3. Having followed along prior to the no alcohol venture, I have to say I agree with Husband, even via writing, you seem more present. A book I would suggest for your research is Even June Cleaver Would Forget the Juice Box by Dunnewold. It really helped me and a few friends I have with the issues of perfectionism in parenthood. I am with you, all that matters is you and them, them and you. It is a beautiful thing and I would not change it for the world.

    • Aidan Donnelley Rowley

      Wow. I hadn’t thought about this possibility. That a change would potentially be detectable in my writing over the past few months. Now I am curious and want to go back and read… I look forward to checking out this book. The name alone is fantastic!

      • Jess

        I have to agree. Don’t know if I would have picked it up without reading Amanda’s comment but your writing is even keener than before. I am proud of you for being so open and digging so deep. Keep it up :). xoxo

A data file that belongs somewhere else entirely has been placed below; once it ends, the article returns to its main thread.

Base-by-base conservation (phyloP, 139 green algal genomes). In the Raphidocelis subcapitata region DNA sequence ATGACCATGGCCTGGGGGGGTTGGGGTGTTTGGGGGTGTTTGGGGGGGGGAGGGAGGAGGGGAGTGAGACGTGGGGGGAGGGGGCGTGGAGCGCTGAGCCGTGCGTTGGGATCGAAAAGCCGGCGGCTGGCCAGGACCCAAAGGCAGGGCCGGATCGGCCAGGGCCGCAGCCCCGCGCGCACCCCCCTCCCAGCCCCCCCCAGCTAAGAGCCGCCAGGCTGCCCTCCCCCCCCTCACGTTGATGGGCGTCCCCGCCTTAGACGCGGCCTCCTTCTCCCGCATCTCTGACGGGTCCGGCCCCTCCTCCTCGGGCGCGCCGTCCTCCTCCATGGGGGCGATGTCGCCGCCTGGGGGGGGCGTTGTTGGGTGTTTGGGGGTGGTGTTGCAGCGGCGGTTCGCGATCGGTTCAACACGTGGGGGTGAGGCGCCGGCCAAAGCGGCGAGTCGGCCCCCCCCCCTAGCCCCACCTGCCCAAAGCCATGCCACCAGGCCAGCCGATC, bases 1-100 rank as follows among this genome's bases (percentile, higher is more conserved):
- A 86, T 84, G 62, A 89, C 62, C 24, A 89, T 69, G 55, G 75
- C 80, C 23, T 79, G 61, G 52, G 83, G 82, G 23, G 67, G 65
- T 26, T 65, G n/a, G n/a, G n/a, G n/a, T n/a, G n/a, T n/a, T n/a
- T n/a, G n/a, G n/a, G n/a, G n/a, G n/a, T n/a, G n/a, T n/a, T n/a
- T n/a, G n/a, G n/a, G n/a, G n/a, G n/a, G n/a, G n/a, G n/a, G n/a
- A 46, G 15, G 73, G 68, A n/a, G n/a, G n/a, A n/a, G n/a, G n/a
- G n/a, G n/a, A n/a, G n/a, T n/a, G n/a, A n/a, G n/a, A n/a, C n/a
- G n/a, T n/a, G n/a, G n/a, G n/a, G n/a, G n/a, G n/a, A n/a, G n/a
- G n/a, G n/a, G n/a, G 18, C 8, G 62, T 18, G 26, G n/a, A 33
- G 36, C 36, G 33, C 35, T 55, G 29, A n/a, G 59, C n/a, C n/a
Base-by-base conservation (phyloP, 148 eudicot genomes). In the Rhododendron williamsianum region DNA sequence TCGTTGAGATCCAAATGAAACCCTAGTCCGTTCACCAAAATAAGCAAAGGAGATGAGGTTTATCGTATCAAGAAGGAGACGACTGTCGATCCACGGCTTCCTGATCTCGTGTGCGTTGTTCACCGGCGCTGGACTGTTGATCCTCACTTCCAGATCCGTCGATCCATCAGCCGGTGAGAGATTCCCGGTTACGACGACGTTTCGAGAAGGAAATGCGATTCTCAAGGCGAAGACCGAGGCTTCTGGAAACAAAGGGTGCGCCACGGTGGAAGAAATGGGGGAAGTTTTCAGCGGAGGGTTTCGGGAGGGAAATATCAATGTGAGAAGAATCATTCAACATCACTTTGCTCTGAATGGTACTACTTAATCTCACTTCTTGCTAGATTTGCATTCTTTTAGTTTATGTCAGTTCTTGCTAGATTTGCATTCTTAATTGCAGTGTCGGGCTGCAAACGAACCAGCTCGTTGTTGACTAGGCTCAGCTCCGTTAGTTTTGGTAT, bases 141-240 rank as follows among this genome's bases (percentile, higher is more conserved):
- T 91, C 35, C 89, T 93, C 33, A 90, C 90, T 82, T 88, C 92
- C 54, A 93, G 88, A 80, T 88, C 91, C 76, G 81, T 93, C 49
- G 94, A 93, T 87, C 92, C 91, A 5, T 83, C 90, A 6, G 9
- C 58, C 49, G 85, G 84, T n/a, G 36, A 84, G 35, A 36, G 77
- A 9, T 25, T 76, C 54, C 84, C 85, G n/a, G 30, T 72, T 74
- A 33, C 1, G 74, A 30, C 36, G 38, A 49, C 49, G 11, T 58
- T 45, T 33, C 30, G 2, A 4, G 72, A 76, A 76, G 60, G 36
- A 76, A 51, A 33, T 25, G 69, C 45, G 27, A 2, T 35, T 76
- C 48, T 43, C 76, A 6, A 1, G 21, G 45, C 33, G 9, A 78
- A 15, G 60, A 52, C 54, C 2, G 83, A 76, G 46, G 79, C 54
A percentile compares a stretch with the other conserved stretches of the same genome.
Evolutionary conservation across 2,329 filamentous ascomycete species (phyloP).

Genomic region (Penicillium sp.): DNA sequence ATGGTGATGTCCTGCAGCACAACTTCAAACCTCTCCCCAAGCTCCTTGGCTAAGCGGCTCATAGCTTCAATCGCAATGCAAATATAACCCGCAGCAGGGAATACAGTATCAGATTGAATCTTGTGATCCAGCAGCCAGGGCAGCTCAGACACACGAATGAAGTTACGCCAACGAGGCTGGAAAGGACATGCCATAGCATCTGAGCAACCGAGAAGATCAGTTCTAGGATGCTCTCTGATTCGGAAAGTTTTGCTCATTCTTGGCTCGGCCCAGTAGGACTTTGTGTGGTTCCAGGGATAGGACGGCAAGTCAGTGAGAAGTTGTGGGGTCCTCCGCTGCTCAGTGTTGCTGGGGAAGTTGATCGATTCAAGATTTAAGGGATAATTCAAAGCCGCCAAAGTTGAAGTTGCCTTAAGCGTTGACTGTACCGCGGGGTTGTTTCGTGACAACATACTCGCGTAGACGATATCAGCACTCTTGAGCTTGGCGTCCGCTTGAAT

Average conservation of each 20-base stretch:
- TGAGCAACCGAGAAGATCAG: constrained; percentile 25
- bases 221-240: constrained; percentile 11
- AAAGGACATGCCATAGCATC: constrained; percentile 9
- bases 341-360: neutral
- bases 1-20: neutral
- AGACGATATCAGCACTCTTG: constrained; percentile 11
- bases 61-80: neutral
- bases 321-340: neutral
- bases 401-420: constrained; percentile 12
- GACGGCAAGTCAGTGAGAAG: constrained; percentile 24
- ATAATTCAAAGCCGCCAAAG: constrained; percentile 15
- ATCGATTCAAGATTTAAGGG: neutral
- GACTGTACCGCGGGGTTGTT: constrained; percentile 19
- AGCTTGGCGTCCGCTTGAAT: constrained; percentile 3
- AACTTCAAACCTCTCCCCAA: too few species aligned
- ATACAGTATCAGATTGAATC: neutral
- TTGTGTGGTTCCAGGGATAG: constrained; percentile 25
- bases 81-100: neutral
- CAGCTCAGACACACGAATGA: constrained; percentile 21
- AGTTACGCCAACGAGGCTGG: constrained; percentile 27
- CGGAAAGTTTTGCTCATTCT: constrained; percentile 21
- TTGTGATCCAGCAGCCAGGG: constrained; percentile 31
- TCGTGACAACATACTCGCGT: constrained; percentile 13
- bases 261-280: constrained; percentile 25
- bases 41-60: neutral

4. Forgot to mention: I have noticed a significant relationship among my cohort of same-sex led families in regards to anxiety, alcohol, perfectionism and parenting but usually associate it as accompanying the “extra pressure” we perceive from mainstream society to be as good as, if not better, than traditionally formed families. I realize that it is a pressure we often put on ourselves, but nice to see other parents going through this and I look forward to what else you have to say on the topic.

    • Aidan Donnelley Rowley